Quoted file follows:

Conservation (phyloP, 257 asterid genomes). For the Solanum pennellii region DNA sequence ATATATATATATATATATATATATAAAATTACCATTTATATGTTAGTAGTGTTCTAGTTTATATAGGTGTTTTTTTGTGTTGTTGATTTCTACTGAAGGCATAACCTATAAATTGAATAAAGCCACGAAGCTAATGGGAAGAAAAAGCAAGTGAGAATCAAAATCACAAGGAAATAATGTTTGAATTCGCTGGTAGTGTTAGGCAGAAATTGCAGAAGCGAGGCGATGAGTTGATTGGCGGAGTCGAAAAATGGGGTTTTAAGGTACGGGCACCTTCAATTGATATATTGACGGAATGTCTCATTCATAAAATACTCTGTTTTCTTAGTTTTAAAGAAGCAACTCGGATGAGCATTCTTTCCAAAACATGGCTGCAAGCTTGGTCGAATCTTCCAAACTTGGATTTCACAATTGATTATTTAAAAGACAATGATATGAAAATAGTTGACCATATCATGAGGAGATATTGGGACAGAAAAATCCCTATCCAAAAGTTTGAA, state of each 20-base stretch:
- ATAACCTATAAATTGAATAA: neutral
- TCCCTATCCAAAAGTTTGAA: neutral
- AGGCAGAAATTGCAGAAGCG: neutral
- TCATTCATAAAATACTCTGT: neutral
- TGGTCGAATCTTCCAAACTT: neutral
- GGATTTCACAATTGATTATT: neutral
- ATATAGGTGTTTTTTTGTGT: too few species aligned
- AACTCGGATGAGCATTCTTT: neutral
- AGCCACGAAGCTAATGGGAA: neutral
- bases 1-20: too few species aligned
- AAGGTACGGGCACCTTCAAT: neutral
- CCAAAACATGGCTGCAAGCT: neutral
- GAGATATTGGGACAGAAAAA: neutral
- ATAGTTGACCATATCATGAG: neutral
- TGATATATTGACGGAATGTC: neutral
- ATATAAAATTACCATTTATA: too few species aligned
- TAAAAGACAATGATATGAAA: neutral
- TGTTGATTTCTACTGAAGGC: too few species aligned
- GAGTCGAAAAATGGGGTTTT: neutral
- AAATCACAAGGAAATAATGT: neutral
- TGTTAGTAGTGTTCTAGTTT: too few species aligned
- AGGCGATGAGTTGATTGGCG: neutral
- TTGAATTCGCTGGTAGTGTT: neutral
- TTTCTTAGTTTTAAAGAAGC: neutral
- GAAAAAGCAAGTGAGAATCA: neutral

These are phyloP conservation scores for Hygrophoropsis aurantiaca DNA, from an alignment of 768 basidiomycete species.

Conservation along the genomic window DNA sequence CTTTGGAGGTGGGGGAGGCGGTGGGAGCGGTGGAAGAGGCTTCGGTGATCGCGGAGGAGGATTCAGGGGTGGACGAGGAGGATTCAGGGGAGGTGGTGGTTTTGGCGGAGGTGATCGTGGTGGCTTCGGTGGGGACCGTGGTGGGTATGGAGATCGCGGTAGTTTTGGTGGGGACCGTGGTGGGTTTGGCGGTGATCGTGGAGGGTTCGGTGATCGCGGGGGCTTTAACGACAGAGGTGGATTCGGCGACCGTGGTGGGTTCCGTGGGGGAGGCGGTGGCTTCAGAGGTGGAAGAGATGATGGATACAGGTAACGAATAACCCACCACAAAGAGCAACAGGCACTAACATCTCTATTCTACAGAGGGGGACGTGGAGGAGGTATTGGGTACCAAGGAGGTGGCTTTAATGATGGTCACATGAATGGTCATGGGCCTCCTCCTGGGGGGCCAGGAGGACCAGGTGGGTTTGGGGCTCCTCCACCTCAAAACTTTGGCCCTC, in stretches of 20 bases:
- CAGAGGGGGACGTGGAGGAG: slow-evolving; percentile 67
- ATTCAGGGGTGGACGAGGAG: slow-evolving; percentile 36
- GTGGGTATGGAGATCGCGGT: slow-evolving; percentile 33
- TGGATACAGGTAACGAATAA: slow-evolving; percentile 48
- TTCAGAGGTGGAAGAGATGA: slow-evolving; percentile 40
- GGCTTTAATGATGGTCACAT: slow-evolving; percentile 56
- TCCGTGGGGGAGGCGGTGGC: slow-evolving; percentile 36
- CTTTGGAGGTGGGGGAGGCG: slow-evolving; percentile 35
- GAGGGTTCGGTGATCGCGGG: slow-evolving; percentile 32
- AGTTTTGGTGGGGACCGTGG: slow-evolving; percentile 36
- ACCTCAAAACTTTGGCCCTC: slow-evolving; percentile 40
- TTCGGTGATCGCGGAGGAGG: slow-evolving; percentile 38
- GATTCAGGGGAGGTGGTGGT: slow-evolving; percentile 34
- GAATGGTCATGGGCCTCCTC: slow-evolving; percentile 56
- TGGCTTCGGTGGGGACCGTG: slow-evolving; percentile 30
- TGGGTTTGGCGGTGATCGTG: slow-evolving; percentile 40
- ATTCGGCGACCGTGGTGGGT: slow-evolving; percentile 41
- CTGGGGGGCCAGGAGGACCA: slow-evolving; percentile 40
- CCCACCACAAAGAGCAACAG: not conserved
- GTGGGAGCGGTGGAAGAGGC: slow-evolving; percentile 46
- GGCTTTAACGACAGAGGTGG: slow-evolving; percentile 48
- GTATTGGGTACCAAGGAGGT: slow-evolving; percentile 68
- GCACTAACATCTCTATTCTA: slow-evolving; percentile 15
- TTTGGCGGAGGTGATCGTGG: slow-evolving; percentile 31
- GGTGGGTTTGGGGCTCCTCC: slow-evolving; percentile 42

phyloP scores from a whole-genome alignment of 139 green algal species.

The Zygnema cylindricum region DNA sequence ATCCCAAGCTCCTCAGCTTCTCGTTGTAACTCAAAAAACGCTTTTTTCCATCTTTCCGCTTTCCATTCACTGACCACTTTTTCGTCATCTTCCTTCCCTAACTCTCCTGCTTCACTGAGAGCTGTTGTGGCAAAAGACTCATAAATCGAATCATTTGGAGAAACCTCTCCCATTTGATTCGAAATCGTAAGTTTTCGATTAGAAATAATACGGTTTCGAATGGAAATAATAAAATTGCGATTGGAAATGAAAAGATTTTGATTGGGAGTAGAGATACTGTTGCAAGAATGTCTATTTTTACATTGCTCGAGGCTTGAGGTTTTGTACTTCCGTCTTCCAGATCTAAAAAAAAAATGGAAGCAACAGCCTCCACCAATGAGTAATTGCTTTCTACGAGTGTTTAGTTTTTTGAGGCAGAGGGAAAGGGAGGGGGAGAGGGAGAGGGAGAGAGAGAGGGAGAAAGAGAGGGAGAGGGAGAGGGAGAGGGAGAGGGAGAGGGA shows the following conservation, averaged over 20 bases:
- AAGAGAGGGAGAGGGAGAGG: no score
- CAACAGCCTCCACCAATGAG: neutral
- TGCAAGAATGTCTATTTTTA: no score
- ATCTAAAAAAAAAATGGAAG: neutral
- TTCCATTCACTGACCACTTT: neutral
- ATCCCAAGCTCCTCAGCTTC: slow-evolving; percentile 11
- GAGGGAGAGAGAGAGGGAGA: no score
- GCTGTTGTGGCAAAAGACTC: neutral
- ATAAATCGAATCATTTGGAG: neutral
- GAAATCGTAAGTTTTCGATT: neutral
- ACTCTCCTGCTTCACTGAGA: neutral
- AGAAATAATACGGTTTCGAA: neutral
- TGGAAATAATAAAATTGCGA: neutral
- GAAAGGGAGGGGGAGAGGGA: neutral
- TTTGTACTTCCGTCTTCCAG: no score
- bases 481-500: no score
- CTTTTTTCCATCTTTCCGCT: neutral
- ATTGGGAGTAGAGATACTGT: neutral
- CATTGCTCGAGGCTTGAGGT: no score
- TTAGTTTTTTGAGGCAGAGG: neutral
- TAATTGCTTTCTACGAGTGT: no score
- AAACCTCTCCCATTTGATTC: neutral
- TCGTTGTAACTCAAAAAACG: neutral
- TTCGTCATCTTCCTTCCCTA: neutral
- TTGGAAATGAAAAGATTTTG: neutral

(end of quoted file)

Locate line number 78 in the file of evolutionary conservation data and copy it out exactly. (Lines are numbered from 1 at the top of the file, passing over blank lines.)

- TCGTTGTAACTCAAAAAACG: neutral